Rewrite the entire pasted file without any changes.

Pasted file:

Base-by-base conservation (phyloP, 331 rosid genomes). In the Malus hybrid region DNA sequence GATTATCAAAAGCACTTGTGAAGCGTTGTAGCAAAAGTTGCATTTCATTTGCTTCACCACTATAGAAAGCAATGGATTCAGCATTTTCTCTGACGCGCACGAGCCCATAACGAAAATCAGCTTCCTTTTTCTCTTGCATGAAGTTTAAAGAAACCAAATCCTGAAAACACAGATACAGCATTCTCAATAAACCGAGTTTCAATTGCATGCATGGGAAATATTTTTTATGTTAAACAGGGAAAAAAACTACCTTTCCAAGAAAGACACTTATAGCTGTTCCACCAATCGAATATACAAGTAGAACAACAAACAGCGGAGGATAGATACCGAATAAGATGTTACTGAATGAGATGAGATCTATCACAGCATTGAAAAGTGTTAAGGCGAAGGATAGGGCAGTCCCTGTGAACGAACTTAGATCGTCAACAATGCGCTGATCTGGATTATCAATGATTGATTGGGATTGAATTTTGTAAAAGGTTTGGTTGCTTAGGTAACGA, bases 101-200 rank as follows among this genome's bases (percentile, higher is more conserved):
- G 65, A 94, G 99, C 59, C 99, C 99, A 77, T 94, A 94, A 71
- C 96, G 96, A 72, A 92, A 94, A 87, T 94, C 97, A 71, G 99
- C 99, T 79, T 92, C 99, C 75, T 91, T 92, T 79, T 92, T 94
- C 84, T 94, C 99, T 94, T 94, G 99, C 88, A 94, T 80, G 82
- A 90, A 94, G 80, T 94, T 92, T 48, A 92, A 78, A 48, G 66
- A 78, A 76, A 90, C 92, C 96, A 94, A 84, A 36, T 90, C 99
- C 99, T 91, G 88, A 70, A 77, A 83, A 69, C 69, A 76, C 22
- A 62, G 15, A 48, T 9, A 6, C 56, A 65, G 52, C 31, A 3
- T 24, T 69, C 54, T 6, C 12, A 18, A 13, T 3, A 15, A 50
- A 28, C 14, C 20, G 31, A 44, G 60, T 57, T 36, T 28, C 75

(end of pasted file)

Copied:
Base-by-base conservation (phyloP, 331 rosid genomes). In the Malus hybrid region DNA sequence GATTATCAAAAGCACTTGTGAAGCGTTGTAGCAAAAGTTGCATTTCATTTGCTTCACCACTATAGAAAGCAATGGATTCAGCATTTTCTCTGACGCGCACGAGCCCATAACGAAAATCAGCTTCCTTTTTCTCTTGCATGAAGTTTAAAGAAACCAAATCCTGAAAACACAGATACAGCATTCTCAATAAACCGAGTTTCAATTGCATGCATGGGAAATATTTTTTATGTTAAACAGGGAAAAAAACTACCTTTCCAAGAAAGACACTTATAGCTGTTCCACCAATCGAATATACAAGTAGAACAACAAACAGCGGAGGATAGATACCGAATAAGATGTTACTGAATGAGATGAGATCTATCACAGCATTGAAAAGTGTTAAGGCGAAGGATAGGGCAGTCCCTGTGAACGAACTTAGATCGTCAACAATGCGCTGATCTGGATTATCAATGATTGATTGGGATTGAATTTTGTAAAAGGTTTGGTTGCTTAGGTAACGA, bases 101-200 rank as follows among this genome's bases (percentile, higher is more conserved):
- G 65, A 94, G 99, C 59, C 99, C 99, A 77, T 94, A 94, A 71
- C 96, G 96, A 72, A 92, A 94, A 87, T 94, C 97, A 71, G 99
- C 99, T 79, T 92, C 99, C 75, T 91, T 92, T 79, T 92, T 94
- C 84, T 94, C 99, T 94, T 94, G 99, C 88, A 94, T 80, G 82
- A 90, A 94, G 80, T 94, T 92, T 48, A 92, A 78, A 48, G 66
- A 78, A 76, A 90, C 92, C 96, A 94, A 84, A 36, T 90, C 99
- C 99, T 91, G 88, A 70, A 77, A 83, A 69, C 69, A 76, C 22
- A 62, G 15, A 48, T 9, A 6, C 56, A 65, G 52, C 31, A 3
- T 24, T 69, C 54, T 6, C 12, A 18, A 13, T 3, A 15, A 50
- A 28, C 14, C 20, G 31, A 44, G 60, T 57, T 36, T 28, C 75